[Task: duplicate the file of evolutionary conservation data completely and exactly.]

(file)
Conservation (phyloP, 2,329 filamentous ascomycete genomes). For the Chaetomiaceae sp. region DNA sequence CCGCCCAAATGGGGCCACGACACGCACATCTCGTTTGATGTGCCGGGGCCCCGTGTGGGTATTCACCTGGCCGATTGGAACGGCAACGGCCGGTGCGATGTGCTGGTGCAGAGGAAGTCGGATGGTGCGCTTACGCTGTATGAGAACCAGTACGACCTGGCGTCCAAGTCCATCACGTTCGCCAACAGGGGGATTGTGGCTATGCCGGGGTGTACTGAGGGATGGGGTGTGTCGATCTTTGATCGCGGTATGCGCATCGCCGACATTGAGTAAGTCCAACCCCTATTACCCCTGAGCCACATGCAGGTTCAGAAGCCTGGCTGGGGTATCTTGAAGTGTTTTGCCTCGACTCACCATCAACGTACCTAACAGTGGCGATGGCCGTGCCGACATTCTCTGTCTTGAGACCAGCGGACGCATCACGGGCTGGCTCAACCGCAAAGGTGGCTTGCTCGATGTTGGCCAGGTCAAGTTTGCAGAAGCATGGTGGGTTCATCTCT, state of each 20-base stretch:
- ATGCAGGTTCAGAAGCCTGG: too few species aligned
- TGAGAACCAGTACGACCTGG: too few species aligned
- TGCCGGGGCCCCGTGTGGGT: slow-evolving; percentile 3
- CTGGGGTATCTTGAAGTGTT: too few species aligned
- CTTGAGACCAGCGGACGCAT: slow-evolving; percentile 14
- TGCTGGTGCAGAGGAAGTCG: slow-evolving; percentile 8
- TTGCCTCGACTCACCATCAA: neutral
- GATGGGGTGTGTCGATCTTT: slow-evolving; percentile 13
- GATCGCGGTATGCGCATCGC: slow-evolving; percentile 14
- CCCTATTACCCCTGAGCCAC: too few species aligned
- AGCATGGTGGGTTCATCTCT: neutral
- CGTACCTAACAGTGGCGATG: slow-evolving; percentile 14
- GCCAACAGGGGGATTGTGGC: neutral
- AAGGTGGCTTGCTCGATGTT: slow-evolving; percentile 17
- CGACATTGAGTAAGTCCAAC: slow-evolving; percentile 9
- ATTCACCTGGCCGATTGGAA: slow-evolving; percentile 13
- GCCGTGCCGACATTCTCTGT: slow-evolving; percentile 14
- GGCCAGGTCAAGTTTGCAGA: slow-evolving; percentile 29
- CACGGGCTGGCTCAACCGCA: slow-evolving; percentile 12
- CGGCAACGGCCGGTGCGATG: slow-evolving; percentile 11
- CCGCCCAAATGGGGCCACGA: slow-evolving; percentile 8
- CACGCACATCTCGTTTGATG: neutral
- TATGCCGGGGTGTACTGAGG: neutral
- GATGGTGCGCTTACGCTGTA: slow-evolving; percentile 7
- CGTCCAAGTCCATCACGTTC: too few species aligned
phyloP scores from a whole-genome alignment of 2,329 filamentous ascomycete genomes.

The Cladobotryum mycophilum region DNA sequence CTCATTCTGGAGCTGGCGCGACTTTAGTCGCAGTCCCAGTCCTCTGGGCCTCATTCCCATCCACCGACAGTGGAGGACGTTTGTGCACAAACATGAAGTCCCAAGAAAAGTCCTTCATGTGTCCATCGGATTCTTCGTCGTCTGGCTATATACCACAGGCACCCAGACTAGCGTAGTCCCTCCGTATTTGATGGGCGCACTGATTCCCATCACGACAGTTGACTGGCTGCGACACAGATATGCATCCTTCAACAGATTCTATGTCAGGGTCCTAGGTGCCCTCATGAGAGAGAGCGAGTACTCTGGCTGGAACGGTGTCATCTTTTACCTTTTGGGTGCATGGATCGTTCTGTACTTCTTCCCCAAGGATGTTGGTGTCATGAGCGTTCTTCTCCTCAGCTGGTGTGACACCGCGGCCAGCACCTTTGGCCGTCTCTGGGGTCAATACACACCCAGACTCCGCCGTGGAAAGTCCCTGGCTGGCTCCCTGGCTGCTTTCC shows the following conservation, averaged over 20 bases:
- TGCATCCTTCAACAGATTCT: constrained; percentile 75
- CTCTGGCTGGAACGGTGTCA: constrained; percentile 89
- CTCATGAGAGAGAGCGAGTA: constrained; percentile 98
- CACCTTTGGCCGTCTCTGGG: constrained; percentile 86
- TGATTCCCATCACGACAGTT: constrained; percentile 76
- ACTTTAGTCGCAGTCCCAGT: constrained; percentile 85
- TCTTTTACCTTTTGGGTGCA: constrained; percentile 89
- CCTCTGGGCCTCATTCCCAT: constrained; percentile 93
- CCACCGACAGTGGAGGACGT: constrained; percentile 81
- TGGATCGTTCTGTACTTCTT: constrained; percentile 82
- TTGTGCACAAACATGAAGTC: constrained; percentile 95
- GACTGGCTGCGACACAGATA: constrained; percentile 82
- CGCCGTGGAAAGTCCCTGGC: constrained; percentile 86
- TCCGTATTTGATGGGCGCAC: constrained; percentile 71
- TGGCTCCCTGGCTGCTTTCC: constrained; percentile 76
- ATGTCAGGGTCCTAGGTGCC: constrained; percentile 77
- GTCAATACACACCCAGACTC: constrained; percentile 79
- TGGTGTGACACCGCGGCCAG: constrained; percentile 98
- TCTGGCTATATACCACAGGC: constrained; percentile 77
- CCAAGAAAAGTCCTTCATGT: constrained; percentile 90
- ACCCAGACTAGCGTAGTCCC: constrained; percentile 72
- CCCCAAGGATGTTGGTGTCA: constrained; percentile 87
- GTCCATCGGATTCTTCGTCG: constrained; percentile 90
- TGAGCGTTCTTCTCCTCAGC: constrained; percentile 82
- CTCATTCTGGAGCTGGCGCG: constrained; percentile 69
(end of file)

Conservation (phyloP, 2,329 filamentous ascomycete genomes). For the Chaetomiaceae sp. region DNA sequence CCGCCCAAATGGGGCCACGACACGCACATCTCGTTTGATGTGCCGGGGCCCCGTGTGGGTATTCACCTGGCCGATTGGAACGGCAACGGCCGGTGCGATGTGCTGGTGCAGAGGAAGTCGGATGGTGCGCTTACGCTGTATGAGAACCAGTACGACCTGGCGTCCAAGTCCATCACGTTCGCCAACAGGGGGATTGTGGCTATGCCGGGGTGTACTGAGGGATGGGGTGTGTCGATCTTTGATCGCGGTATGCGCATCGCCGACATTGAGTAAGTCCAACCCCTATTACCCCTGAGCCACATGCAGGTTCAGAAGCCTGGCTGGGGTATCTTGAAGTGTTTTGCCTCGACTCACCATCAACGTACCTAACAGTGGCGATGGCCGTGCCGACATTCTCTGTCTTGAGACCAGCGGACGCATCACGGGCTGGCTCAACCGCAAAGGTGGCTTGCTCGATGTTGGCCAGGTCAAGTTTGCAGAAGCATGGTGGGTTCATCTCT, state of each 20-base stretch:
- ATGCAGGTTCAGAAGCCTGG: too few species aligned
- TGAGAACCAGTACGACCTGG: too few species aligned
- TGCCGGGGCCCCGTGTGGGT: slow-evolving; percentile 3
- CTGGGGTATCTTGAAGTGTT: too few species aligned
- CTTGAGACCAGCGGACGCAT: slow-evolving; percentile 14
- TGCTGGTGCAGAGGAAGTCG: slow-evolving; percentile 8
- TTGCCTCGACTCACCATCAA: neutral
- GATGGGGTGTGTCGATCTTT: slow-evolving; percentile 13
- GATCGCGGTATGCGCATCGC: slow-evolving; percentile 14
- CCCTATTACCCCTGAGCCAC: too few species aligned
- AGCATGGTGGGTTCATCTCT: neutral
- CGTACCTAACAGTGGCGATG: slow-evolving; percentile 14
- GCCAACAGGGGGATTGTGGC: neutral
- AAGGTGGCTTGCTCGATGTT: slow-evolving; percentile 17
- CGACATTGAGTAAGTCCAAC: slow-evolving; percentile 9
- ATTCACCTGGCCGATTGGAA: slow-evolving; percentile 13
- GCCGTGCCGACATTCTCTGT: slow-evolving; percentile 14
- GGCCAGGTCAAGTTTGCAGA: slow-evolving; percentile 29
- CACGGGCTGGCTCAACCGCA: slow-evolving; percentile 12
- CGGCAACGGCCGGTGCGATG: slow-evolving; percentile 11
- CCGCCCAAATGGGGCCACGA: slow-evolving; percentile 8
- CACGCACATCTCGTTTGATG: neutral
- TATGCCGGGGTGTACTGAGG: neutral
- GATGGTGCGCTTACGCTGTA: slow-evolving; percentile 7
- CGTCCAAGTCCATCACGTTC: too few species aligned
phyloP scores from a whole-genome alignment of 2,329 filamentous ascomycete genomes.

The Cladobotryum mycophilum region DNA sequence CTCATTCTGGAGCTGGCGCGACTTTAGTCGCAGTCCCAGTCCTCTGGGCCTCATTCCCATCCACCGACAGTGGAGGACGTTTGTGCACAAACATGAAGTCCCAAGAAAAGTCCTTCATGTGTCCATCGGATTCTTCGTCGTCTGGCTATATACCACAGGCACCCAGACTAGCGTAGTCCCTCCGTATTTGATGGGCGCACTGATTCCCATCACGACAGTTGACTGGCTGCGACACAGATATGCATCCTTCAACAGATTCTATGTCAGGGTCCTAGGTGCCCTCATGAGAGAGAGCGAGTACTCTGGCTGGAACGGTGTCATCTTTTACCTTTTGGGTGCATGGATCGTTCTGTACTTCTTCCCCAAGGATGTTGGTGTCATGAGCGTTCTTCTCCTCAGCTGGTGTGACACCGCGGCCAGCACCTTTGGCCGTCTCTGGGGTCAATACACACCCAGACTCCGCCGTGGAAAGTCCCTGGCTGGCTCCCTGGCTGCTTTCC shows the following conservation, averaged over 20 bases:
- TGCATCCTTCAACAGATTCT: constrained; percentile 75
- CTCTGGCTGGAACGGTGTCA: constrained; percentile 89
- CTCATGAGAGAGAGCGAGTA: constrained; percentile 98
- CACCTTTGGCCGTCTCTGGG: constrained; percentile 86
- TGATTCCCATCACGACAGTT: constrained; percentile 76
- ACTTTAGTCGCAGTCCCAGT: constrained; percentile 85
- TCTTTTACCTTTTGGGTGCA: constrained; percentile 89
- CCTCTGGGCCTCATTCCCAT: constrained; percentile 93
- CCACCGACAGTGGAGGACGT: constrained; percentile 81
- TGGATCGTTCTGTACTTCTT: constrained; percentile 82
- TTGTGCACAAACATGAAGTC: constrained; percentile 95
- GACTGGCTGCGACACAGATA: constrained; percentile 82
- CGCCGTGGAAAGTCCCTGGC: constrained; percentile 86
- TCCGTATTTGATGGGCGCAC: constrained; percentile 71
- TGGCTCCCTGGCTGCTTTCC: constrained; percentile 76
- ATGTCAGGGTCCTAGGTGCC: constrained; percentile 77
- GTCAATACACACCCAGACTC: constrained; percentile 79
- TGGTGTGACACCGCGGCCAG: constrained; percentile 98
- TCTGGCTATATACCACAGGC: constrained; percentile 77
- CCAAGAAAAGTCCTTCATGT: constrained; percentile 90
- ACCCAGACTAGCGTAGTCCC: constrained; percentile 72
- CCCCAAGGATGTTGGTGTCA: constrained; percentile 87
- GTCCATCGGATTCTTCGTCG: constrained; percentile 90
- TGAGCGTTCTTCTCCTCAGC: constrained; percentile 82
- CTCATTCTGGAGCTGGCGCG: constrained; percentile 69